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Diaper and child meals producers drive down gross sales as a pandemic drives down births

At the Kimberly-Clark manufacturing facility in Paris, Texas, boxes of Huggies diapers move along a conveyor belt.

Laura Buckman | Bloomberg | Getty Images

Let's call it the Covid Baby Bust.

Experts predict a decline in birth rates this year as a result of the coronavirus pandemic, putting pressure on consumer giants that manufacture infant formula, baby food and diapers, the Wall Street Journal reported on Monday.

Barclays predicts that births in China will fall 8% this year, while the Brookings Institute estimates that births in the United States could shrink by as much as half a million, citing the effects of an economic recession, the newspaper said . This is due to the fact that the birth rates in the US and China are already at their lowest levels.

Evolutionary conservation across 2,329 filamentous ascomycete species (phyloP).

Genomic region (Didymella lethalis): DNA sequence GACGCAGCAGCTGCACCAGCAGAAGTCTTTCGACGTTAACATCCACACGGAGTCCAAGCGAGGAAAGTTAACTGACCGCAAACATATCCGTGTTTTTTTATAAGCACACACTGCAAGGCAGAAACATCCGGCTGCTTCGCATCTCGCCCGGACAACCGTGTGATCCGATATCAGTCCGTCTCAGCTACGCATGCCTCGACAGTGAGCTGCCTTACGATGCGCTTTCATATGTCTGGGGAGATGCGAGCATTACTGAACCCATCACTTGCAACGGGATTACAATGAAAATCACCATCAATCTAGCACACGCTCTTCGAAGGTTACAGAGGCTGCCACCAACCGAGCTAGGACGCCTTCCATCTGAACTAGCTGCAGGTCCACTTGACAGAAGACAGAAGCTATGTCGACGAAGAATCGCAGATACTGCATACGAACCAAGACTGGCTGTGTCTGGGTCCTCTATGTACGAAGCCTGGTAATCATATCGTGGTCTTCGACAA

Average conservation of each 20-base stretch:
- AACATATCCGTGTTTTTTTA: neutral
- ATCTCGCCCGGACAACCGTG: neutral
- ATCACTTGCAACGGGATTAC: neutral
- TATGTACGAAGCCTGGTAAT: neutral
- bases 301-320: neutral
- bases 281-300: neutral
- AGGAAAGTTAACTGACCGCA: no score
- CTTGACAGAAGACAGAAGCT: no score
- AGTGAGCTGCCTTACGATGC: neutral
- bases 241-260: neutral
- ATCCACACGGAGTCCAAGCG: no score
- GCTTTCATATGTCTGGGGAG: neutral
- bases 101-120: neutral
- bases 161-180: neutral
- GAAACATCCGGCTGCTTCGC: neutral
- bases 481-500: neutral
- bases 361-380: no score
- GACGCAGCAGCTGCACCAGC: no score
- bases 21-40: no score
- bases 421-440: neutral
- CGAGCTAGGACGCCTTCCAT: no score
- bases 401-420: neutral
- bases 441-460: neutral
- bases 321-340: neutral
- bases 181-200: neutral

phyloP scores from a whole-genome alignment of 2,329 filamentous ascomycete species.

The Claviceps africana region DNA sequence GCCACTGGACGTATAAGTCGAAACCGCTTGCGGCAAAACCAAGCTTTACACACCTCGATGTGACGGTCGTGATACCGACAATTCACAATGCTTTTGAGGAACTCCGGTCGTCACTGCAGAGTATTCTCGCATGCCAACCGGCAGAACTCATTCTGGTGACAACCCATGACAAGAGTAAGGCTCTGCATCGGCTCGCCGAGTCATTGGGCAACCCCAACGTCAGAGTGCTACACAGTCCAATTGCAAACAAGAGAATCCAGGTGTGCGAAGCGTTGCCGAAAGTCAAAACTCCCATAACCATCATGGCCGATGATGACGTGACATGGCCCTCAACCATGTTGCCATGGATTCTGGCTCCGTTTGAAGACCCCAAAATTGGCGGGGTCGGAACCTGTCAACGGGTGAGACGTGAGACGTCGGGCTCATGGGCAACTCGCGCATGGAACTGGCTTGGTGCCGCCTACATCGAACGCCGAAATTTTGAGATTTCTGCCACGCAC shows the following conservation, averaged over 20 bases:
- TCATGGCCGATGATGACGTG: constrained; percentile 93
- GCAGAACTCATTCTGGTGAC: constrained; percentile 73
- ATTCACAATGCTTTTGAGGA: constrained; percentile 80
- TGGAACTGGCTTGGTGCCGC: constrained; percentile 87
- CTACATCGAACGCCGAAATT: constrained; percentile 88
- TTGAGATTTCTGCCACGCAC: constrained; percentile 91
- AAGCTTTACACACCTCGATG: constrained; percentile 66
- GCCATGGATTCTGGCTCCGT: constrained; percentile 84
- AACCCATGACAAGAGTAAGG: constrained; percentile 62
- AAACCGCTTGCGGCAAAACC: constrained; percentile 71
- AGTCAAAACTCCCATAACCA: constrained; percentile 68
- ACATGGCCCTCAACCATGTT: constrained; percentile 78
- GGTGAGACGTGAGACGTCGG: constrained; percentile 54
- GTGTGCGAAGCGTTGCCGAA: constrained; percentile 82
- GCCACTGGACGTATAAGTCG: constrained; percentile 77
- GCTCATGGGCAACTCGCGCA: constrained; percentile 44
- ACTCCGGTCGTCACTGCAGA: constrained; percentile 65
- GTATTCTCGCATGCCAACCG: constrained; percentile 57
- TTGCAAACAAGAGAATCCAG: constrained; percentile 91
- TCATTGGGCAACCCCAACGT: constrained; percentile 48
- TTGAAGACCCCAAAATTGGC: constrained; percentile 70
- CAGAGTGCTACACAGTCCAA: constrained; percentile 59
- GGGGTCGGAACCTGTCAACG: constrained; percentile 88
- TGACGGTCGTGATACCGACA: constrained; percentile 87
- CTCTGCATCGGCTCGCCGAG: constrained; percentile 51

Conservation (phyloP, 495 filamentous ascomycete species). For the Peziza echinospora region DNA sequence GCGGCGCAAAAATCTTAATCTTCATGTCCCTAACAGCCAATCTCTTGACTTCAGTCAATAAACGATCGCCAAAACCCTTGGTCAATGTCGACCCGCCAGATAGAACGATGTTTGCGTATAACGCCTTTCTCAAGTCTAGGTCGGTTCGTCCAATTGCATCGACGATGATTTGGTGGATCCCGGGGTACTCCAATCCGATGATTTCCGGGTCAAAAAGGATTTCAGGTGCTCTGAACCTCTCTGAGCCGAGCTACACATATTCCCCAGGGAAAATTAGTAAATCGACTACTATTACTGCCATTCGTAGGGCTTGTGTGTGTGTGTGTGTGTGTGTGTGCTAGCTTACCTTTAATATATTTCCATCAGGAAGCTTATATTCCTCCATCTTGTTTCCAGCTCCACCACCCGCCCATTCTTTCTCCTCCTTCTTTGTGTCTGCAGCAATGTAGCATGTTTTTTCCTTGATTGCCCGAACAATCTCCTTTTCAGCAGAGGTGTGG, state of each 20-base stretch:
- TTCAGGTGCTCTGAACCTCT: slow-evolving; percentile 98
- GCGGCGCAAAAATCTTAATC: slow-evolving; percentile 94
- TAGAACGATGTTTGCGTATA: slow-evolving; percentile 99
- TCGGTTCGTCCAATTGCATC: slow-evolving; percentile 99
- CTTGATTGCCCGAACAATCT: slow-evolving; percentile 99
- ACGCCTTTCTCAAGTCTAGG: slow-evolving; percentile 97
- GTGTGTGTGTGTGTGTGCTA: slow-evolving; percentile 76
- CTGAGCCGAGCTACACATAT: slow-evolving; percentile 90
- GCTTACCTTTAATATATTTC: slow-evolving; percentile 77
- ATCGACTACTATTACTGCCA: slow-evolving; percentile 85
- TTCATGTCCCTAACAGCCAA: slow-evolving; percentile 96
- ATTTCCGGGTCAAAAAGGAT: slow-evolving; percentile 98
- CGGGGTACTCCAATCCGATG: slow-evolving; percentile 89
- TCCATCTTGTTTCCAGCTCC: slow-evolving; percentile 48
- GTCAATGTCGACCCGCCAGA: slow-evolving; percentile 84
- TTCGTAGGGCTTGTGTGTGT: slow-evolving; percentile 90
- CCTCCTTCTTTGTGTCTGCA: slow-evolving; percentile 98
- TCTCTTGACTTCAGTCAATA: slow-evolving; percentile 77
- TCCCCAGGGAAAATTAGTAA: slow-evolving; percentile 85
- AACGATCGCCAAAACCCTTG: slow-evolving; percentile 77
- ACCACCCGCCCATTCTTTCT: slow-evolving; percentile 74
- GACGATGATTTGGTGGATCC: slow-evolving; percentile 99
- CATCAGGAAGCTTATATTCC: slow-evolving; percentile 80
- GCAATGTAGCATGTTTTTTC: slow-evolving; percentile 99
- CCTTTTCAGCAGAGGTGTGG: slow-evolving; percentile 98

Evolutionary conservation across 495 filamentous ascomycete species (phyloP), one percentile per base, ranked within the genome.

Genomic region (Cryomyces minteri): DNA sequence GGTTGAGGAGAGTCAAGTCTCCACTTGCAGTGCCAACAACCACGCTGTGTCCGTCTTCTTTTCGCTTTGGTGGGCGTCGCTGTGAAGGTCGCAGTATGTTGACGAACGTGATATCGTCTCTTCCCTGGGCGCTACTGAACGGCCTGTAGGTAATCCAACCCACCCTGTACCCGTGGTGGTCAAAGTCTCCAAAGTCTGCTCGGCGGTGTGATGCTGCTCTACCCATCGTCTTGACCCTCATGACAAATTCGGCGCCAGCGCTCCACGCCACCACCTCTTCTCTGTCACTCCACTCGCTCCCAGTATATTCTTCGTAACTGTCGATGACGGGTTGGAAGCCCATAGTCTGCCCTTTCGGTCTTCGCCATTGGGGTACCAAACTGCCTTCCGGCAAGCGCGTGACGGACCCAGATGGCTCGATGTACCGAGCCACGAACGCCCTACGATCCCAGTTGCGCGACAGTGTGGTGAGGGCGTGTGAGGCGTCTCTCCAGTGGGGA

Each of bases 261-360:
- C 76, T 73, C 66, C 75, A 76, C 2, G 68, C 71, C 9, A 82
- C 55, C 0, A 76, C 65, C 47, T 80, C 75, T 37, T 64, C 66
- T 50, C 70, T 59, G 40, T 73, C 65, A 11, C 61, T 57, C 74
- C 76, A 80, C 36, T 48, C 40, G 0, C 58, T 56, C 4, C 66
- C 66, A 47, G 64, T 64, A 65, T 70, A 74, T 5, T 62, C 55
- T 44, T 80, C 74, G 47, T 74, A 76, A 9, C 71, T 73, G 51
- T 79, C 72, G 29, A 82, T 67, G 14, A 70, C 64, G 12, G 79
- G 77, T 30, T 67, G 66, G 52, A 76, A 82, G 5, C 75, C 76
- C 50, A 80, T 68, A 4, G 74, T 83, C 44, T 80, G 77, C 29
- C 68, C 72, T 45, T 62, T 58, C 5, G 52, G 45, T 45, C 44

And the births must not just be delayed. The Brookings Report predicts that the permanent loss of income from the pandemic will keep some people from having children even after the crisis ends.

A sharp fall in the birth rate this year means Nestle's Gerber and Reckitt Benckisers Enfamil will have fewer parents buying their baby formula. Pampers owner Procter & Gamble and Huggies owner Kimberly-Clark also saw lower sales for their baby segment as a result.

In recent years, as births have slowed in the US and China, consumer giants have turned their attention to sales of premium baby products. Procter & Gamble, for example, makes diapers that use tape or mimic the fit of pants. Last year, Huggies launched Special Delivery, a premium diaper made from plant-based materials that is free of parabens, fragrances, and elemental chlorine.

Michael Hsu, CEO of Kimberly-Clark, told analysts on the company's latest earnings call that it will focus on growing its baby sales in developing markets where birth rates are higher, like Indonesia.

Lower birth rates haven't stopped some retailers from entering this category. Walmart is betting that its baby walks will continue to drive traffic. And when parents have fewer children, they may be more willing to spend more money on them.

Read more about the predictions for falling birth rates here.

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